Ask the Swan Specialist

Florida Swan Researchers Identify Bacterium Causing Swans To Turn Pink
By:The Regal Swan ®
Date: 7 April 2007



April 9, 2007
For Immediate Release

Contact: Shirley Bolin
Telephone: (407) 931-6838
Email: Bolin.S@att.net


Florida Swan Researchers Successfully Identify Bacterium Causing UK Wild Swans Along The Thames To Turn Pink: Procter & Gamble’s Fairy Liquid® Helps Remove The Microbes


ORLANDO, Florida-April 9, 2007 - Florida-swan researchers have successfully identified a bacterium as the putative etiologic agent causing pink discoloration in Mute Swans from the wild population in the United Kingdom. Gram-positive rods, possibly Corynebacterium-like species were identified from several infected swans as the culprit through extensive, laboratory testing by members of The Regal Swan®, a swan-research team, based in Orlando. The majority of Mute Swans in the UK are the property of the British Crown.


Project Collaborators included: Her Majesty’s Swan Warden, Dr. Christopher Perrins, Oxford University; Wendy Hermon, Swan Lifeline Rescue, Windsor, England; Dr. John O’Halloran, Merita O’Connell and Diedre McElligott, University of Cork Ireland, Cork, Ireland; Roger Cullingham, editor, The Royal Windsor Website, Windsor, England; Dr. Leonel Mendoza, medical microbiologist, Michigan State University; Dr. Geoffrey R. Gardner, Central Florida veterinarian and president of the Florida Veterinary Medical Association, Lakeland, Florida; Dr. Christopher W. Brown, Central Florida veterinarian; Dr. Fanchon F. Funk, professor emerita, Florida State University; Sheila Bolin, swan keeper/wildlife manager, Orange Lake, Orlando, Florida; Shirley Bolin, photographer/ swan keeper, Orange Lake. Orlando, Florida; Shawn Boschert, ornithologist-horticulturist/associate swan keeper, Orange Lake, Orlando, Florida; Sherry Bowen, hematologist/professor, Indian River Community College, Ft. Pierce, Florida; Rebecca Webb Wilson, researcher/photographer, Memphis, Tennessee; Spence Wilson, chairman of the board, The Family of Orange Lake Resorts and logistics coordinator, Memphis, Tennessee; Charlie Huggins, logistics coordinator, Memphis, Tennessee, and Sally Graziano, Scanning Electron Microscopist, Orlando Science Center. Researchers examined affected swan feathers from the UK in an effort to determine the cause of the unknown pigmentation. Noting the same phenomenon in Florida swans at the time of the birds’ yearly moult, The Regal Swan® researchers also examined Florida swan feathers. The affected feathers from both samples were then swabbed and the cultures submitted to a laboratory where the bacterium was identified.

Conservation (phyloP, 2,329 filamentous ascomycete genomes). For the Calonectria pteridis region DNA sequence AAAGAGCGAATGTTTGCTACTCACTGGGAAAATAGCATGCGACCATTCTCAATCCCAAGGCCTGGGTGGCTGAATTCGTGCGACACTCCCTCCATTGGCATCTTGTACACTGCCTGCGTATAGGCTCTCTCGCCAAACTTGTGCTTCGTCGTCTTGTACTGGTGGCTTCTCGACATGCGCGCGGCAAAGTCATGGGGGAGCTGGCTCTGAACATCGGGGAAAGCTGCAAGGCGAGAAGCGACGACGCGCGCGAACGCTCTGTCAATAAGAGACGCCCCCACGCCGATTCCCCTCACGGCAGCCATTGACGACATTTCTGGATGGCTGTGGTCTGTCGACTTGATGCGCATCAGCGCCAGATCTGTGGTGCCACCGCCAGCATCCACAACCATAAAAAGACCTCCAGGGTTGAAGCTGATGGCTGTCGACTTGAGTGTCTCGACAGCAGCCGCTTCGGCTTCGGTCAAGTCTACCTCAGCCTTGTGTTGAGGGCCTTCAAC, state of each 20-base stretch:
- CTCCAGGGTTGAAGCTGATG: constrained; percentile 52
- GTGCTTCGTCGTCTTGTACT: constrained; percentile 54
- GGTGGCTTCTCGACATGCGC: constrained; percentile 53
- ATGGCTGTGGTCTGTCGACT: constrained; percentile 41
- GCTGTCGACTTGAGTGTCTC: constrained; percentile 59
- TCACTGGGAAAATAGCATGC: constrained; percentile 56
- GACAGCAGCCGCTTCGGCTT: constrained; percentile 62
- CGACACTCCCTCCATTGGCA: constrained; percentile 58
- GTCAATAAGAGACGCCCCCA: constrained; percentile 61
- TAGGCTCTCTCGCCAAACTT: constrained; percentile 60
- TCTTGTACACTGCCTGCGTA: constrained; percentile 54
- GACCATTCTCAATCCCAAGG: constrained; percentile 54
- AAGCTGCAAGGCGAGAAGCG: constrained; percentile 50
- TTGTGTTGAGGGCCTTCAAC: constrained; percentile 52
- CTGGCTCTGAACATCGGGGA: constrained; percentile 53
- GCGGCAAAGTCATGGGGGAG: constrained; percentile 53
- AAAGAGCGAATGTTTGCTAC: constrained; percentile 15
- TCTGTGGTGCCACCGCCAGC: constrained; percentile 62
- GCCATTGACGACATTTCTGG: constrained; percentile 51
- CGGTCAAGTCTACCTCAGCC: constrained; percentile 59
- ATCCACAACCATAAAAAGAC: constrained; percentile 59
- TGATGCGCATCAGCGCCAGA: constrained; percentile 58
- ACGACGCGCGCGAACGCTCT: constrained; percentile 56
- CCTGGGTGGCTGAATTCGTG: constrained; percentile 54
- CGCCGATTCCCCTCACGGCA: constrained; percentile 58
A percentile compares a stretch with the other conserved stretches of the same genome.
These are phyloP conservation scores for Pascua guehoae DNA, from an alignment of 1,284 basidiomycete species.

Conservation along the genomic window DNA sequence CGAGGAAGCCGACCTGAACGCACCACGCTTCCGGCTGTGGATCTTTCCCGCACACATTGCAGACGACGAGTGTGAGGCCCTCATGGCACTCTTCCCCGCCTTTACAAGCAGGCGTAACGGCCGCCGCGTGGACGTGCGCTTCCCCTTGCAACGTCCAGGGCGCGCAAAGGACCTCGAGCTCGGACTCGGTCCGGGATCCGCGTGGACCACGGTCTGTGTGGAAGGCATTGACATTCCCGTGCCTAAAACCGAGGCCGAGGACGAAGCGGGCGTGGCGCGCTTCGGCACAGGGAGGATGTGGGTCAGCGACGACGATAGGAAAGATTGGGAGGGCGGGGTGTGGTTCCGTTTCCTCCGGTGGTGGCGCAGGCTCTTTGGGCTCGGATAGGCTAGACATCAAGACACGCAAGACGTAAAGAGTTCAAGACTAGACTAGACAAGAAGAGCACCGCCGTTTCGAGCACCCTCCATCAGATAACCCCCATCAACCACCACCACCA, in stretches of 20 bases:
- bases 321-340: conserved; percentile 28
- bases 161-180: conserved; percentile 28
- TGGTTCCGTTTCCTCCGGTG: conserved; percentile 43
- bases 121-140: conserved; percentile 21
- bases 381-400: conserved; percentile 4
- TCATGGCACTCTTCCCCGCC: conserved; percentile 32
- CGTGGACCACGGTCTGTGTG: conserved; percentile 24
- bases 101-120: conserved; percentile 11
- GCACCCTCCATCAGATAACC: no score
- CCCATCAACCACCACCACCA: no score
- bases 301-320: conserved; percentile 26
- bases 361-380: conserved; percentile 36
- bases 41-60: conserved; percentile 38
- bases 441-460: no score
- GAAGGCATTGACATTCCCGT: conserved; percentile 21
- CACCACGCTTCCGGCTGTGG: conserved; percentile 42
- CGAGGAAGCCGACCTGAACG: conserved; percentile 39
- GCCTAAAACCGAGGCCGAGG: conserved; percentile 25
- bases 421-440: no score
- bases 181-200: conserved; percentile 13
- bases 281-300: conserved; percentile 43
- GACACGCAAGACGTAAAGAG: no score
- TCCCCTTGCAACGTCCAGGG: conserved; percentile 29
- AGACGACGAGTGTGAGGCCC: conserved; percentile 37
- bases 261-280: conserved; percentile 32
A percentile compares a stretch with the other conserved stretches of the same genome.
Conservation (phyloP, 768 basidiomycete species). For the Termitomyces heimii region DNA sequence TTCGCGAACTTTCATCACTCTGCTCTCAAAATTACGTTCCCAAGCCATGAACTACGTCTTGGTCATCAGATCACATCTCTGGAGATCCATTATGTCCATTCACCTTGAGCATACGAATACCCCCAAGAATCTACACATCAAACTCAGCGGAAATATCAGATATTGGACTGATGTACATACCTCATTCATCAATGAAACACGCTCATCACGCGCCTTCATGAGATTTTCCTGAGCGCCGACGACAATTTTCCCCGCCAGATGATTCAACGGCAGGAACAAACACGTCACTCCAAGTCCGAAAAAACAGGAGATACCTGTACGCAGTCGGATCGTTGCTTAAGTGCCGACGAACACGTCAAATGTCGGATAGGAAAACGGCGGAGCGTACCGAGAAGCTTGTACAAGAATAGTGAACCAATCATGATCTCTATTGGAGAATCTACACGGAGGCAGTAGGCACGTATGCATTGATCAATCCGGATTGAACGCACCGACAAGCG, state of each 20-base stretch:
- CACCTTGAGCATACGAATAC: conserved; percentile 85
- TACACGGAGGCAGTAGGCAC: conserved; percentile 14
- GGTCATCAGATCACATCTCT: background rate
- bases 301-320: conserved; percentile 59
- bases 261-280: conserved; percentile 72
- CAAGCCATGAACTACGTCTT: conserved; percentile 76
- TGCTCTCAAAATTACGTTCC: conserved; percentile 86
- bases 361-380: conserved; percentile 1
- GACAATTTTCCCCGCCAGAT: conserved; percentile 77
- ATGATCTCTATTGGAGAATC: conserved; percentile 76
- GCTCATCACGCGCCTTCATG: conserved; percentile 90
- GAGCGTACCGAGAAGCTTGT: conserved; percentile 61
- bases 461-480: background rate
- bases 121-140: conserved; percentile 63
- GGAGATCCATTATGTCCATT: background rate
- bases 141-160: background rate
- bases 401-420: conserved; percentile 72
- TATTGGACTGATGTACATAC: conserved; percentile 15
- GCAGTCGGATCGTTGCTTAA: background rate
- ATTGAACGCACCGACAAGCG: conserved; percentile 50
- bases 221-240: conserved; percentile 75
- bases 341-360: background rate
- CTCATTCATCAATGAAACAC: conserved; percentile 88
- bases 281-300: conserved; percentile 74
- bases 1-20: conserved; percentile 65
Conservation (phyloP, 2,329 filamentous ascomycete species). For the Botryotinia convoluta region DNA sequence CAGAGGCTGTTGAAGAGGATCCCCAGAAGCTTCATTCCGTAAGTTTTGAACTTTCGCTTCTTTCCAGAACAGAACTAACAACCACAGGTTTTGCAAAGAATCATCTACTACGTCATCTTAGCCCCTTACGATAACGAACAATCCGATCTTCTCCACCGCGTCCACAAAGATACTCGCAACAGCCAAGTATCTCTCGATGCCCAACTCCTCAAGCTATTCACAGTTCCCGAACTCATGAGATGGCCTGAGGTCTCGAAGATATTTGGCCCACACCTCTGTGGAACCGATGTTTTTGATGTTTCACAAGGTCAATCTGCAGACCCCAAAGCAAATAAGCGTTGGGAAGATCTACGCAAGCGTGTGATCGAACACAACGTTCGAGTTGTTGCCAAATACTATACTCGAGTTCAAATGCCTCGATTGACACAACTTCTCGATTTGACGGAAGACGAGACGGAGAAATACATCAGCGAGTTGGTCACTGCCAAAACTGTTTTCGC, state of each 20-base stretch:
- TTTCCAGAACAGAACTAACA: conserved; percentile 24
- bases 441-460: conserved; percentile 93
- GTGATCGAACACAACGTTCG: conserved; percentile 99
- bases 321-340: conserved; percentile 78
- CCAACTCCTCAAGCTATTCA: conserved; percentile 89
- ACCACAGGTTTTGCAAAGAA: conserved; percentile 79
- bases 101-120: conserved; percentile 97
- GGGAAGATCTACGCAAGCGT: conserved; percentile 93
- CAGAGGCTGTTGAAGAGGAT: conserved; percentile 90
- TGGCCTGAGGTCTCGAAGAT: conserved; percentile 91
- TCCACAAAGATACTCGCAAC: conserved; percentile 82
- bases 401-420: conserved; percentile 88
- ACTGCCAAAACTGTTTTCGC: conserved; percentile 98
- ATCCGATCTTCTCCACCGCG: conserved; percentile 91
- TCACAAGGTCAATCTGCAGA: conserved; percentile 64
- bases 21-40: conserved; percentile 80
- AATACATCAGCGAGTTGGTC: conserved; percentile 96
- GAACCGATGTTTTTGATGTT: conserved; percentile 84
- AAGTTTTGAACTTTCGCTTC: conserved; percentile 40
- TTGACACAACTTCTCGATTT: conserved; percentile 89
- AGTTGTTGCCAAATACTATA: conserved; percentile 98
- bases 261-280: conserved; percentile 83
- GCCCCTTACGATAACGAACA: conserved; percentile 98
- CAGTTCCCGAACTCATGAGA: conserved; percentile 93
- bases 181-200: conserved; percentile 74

Although, more than 50 species of bacteria were cultured from the feathers, based on bacteriological cultural criteria, researchers were then able to successfully identify pigmented yellow-reddish Gram-positive rods, later identified as Corynebacterium-like species, from both the UK and Florida samples. These studies suggested that the presence in culture of great numbers of the Gram-positive rods colonies could only be possible through active reproduction of these bacteria on the feathers. Sequencing and biochemical testing of the Corynebacterium-like bacteria is scheduled for the near future to determine the correct classification of the isolated Gram-positive rods.


Based upon the general knowledge that surfactants can help remove bacteria from objects, The Regal Swan® researchers tested several surfactant products to help return the swans’ feathers to their natural white coloring. It was determined that Procter & Gamble’s Fairy Liquid® and Dawn® successfully removed the microbes. The researchers also found that these two products showed some inhibitory bacterial function during laboratory experimentation. The team then conducted actual field-testing of the liquids on the swans at Orange Lake in Orlando, Florida.